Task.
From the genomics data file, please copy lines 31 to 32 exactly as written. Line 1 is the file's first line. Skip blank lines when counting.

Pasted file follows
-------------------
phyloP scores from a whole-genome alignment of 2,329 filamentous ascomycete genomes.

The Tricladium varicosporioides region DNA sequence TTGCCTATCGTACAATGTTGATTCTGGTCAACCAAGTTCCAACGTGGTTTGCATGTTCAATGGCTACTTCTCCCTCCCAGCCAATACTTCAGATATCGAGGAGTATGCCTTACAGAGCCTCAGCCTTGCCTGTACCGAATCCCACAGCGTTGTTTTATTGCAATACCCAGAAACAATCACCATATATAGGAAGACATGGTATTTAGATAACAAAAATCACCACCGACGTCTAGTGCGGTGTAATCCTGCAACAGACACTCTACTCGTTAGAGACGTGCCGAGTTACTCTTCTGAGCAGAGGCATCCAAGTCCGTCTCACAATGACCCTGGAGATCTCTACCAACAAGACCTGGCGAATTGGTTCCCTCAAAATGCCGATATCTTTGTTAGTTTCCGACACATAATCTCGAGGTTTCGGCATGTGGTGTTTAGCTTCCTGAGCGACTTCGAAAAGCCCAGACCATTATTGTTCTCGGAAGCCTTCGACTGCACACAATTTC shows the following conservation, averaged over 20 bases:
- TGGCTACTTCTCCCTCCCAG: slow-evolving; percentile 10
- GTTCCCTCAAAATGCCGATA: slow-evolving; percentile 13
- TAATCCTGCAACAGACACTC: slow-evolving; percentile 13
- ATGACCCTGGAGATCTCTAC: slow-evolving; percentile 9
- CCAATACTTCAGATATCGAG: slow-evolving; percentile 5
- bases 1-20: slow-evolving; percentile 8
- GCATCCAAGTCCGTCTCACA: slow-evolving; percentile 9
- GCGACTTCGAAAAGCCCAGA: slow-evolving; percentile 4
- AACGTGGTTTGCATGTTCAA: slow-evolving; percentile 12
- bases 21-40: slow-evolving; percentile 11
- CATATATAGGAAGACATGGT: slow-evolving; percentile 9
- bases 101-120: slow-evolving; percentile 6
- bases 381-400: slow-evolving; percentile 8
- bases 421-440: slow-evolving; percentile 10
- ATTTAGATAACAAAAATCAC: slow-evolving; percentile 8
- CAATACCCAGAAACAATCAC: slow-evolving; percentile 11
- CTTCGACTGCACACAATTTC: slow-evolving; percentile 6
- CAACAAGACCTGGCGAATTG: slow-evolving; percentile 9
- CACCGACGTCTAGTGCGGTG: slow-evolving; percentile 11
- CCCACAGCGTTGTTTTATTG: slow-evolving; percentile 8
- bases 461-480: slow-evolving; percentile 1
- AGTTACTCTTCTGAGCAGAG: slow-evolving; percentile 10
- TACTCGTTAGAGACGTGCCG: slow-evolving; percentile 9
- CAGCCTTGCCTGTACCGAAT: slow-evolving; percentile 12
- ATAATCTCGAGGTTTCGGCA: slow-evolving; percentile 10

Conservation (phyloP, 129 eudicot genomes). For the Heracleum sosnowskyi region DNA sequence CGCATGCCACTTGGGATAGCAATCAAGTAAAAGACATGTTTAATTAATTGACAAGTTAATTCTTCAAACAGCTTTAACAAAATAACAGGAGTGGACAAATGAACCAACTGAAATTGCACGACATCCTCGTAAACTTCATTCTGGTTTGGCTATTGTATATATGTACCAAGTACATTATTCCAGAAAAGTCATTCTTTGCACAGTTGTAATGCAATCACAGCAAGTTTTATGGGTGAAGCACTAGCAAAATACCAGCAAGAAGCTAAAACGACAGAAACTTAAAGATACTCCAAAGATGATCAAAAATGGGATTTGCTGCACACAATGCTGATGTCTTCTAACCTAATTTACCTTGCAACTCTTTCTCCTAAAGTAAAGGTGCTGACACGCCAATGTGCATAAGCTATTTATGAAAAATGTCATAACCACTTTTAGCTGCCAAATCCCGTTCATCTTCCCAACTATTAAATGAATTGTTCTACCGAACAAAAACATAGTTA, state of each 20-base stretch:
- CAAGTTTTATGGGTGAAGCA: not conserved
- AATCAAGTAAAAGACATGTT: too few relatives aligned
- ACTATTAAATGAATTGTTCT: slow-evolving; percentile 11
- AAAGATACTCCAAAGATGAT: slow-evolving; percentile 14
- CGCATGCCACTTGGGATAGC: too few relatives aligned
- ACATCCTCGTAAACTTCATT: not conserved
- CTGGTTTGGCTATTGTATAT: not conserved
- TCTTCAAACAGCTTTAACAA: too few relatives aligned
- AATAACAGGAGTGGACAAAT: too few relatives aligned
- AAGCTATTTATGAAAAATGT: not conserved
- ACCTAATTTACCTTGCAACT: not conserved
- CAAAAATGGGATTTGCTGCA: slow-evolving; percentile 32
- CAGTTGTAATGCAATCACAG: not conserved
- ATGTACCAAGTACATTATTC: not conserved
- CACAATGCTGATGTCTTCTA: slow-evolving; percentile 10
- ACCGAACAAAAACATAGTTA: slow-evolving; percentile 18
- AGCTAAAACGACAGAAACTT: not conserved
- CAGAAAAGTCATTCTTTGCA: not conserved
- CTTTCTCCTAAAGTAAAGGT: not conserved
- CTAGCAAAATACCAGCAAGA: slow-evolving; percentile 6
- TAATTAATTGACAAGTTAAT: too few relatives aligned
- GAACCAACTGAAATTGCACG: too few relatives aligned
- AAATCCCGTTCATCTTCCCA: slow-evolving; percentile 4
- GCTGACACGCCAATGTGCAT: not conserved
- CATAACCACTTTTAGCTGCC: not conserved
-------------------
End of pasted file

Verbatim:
- ACTATTAAATGAATTGTTCT: slow-evolving; percentile 11
- AAAGATACTCCAAAGATGAT: slow-evolving; percentile 14